LIST OF INSURANCE COMPANIES IN NIGERIA
Nigeria, Africa – World Insurance Companies Logos. The symbol of a company is synonymous with its brand. In insurance, the logo image is instantly recognizable and allows the customer to associate the company with the useful qualities like trust, the right price and many other vital issues about finding the best insurance.
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LIST OF LOGOS OF INSURANCE PROVIDERS IN NIGERIA
ECONOMY IN NIGERIA
Nigeria ranks sixth worldwide and first in Africa in farm output.
Agriculture has suffered from years of mismanagement, inconsistent and poorly conceived government policies, neglect and the lack of basic infrastructure.
Still, the sector accounts for over 26.8% of GDP and two-thirds of employment. Nigeria has 19 million head of cattle, the largest in Africa. Nigeria is no longer a major exporter of cocoa, groundnuts (peanuts), rubber, and palm oil. Cocoa production, mostly from obsolete varieties and overage trees, has nevertheless increased from around 180,000 tons annually to 350,000 tons.
A dramatic decline in groundnut and palm oil production also has taken place. Once the biggest poultry producer in Africa, corporate poultry output has been slashed from 40 million birds annually to about 18 million. Import constraints limit the availability of many agricultural and food processing inputs for poultry and other sectors.
Fisheries are poorly managed. The most critical for the country’s future, Nigeria’s land tenure system does not encourage long-term investment in technology or modern production methods and does not inspire the availability of rural credit.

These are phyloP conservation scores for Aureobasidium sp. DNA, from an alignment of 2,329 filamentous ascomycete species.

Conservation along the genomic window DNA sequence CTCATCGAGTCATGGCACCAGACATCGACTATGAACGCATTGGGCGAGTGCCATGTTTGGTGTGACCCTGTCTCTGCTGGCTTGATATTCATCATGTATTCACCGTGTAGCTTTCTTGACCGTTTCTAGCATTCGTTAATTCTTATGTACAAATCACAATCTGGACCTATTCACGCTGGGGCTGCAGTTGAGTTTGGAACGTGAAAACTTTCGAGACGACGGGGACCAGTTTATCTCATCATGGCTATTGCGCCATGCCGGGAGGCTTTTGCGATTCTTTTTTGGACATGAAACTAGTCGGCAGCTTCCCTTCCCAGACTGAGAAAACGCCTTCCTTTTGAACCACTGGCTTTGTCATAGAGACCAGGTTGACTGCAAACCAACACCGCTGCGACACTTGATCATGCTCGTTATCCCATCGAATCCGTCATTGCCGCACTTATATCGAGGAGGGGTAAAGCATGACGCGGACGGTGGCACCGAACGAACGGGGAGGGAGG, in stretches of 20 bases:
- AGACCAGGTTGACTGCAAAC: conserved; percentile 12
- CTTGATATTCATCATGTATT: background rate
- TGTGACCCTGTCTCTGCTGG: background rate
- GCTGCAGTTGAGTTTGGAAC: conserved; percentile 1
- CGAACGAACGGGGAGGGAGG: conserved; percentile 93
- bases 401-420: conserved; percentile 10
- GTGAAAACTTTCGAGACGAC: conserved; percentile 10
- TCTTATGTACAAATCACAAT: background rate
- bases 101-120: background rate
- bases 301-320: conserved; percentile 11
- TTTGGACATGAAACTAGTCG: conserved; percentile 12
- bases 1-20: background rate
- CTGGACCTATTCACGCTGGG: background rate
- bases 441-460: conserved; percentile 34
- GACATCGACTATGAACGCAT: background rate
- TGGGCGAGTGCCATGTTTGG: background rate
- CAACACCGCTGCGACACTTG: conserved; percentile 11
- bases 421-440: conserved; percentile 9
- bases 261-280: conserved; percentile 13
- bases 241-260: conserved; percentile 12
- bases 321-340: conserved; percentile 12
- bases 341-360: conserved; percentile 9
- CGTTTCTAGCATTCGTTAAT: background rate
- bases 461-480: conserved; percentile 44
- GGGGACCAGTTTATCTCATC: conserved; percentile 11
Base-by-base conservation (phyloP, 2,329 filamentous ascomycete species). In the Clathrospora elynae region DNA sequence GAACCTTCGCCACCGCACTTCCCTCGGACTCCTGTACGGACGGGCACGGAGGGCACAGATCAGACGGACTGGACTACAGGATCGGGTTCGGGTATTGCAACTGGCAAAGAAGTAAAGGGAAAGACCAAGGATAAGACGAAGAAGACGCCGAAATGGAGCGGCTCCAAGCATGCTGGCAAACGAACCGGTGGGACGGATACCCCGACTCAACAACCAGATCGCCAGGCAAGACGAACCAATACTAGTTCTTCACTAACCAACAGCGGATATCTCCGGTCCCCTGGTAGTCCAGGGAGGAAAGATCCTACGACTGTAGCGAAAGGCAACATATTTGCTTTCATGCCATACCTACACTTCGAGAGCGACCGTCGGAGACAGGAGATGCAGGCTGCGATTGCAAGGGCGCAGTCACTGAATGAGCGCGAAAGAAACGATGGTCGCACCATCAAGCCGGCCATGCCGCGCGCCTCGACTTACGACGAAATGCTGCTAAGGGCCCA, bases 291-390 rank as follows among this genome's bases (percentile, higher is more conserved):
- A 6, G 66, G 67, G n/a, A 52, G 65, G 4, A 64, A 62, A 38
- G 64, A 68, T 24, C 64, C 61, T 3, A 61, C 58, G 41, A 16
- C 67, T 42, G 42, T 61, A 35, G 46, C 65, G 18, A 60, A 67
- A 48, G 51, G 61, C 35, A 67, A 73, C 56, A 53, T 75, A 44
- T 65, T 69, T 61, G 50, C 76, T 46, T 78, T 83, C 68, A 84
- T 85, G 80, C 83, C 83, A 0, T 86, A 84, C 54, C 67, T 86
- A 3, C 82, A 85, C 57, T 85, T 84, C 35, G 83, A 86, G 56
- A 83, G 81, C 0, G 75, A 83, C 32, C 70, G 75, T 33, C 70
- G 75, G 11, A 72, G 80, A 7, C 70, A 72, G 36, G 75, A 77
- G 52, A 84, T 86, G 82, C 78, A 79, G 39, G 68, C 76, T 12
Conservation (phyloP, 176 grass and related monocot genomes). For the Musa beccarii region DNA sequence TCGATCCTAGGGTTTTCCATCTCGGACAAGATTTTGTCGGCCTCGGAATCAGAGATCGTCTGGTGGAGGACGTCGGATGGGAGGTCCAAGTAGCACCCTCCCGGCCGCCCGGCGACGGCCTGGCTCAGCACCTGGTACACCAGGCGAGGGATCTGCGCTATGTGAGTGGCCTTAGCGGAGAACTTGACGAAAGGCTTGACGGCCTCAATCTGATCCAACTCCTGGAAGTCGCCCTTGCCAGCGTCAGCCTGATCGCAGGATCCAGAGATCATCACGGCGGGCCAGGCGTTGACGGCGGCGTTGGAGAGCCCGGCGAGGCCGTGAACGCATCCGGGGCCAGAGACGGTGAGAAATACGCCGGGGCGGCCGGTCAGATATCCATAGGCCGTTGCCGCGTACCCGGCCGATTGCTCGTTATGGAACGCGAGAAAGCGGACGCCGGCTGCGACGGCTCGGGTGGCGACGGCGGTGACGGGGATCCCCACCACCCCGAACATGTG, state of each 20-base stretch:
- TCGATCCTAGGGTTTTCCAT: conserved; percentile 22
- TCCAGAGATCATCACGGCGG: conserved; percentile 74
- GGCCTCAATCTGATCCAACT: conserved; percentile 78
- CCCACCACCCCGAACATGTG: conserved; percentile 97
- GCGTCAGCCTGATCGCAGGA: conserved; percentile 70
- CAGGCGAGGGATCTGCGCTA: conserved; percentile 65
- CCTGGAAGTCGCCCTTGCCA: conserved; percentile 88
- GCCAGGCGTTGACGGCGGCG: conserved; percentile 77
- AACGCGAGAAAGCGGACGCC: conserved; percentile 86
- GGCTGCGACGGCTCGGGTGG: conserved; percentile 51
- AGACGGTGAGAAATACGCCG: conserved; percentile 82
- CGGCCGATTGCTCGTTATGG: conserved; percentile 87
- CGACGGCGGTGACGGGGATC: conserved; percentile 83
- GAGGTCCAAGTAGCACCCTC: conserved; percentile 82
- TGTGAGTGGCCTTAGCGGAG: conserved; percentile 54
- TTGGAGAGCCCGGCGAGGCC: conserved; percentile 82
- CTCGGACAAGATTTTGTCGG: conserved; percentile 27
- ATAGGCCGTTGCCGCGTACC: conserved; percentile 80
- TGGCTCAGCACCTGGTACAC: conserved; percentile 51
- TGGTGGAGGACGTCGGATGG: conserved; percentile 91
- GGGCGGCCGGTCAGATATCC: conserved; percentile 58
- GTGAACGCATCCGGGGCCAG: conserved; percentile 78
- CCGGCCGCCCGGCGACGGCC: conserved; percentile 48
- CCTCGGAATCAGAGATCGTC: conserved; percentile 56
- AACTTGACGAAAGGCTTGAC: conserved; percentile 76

Agricultural products include cassava (tapioca), corn, cocoa, millet, palm oil, peanuts, rice, rubber, sorghum, and yams. In 2003 livestock production, in order of metric tonnage, featured eggs, milk, beef and veal, poultry, and pork, respectively. In the same year, the total fishing catch was 505.8 metric tons. Roundwood removals totaled slightly less than 70 million cubic meters, and sawnwood production was estimated at 2 million cubic meters.
The agricultural sector suffers from extremely low productivity, reflecting reliance on antiquated methods. Although overall agricultural production rose by 28% during the 1990s, per capita output rose by only 8.5% during the same decade. Agriculture has failed to keep pace with Nigeria’s rapid population growth, so that the country, which once exported food, now relies on imports to sustain itself.
The oil boom of the 1970s led Nigeria to neglect its strong agricultural and light manufacturing bases in favor of an unhealthy dependence on crude oil. In 2000, oil and gas exports accounted for more than 98% of export earnings and about 83% of federal government revenue. New oil wealth, the concurrent decline of other economic sectors, and a lurch toward a statist economic model fueled massive migration to the cities and led to increasingly widespread poverty, especially in rural areas.
A collapse of basic infrastructure and social services since the early 1980s accompanied this trend. By 2000, Nigeria’s per capita income had plunged to about one-quarter of its mid-1970s high, below the level at independence. Along with the endemic malaise of Nigeria’s non-oil sectors, the economy continues to witness massive growth of “informal sector” economic activities, estimated by some to be as high as 75% of the total economy.
Nigeria’s proven oil reserves are estimated to be 35 billion barrels (5.6×109 m3); natural gas reserves are well over 100 trillion cubic feet (2,800 km3). Nigeria is a member of the Organization of Petroleum Exporting Countries (OPEC).
The types of crude oil exported from Nigeria are Bonny light oil, Forcados crude oil, Qua Ibo crude oil and Brass River crude oil. Poor corporate relations with indigenous communities, vandalism of oil infrastructure, severe ecological damage, and personal security problems throughout the Niger Delta oil-producing region continue to plague Nigeria’s oil sector.
Nigeria, Africa – World Insurance Companies Logos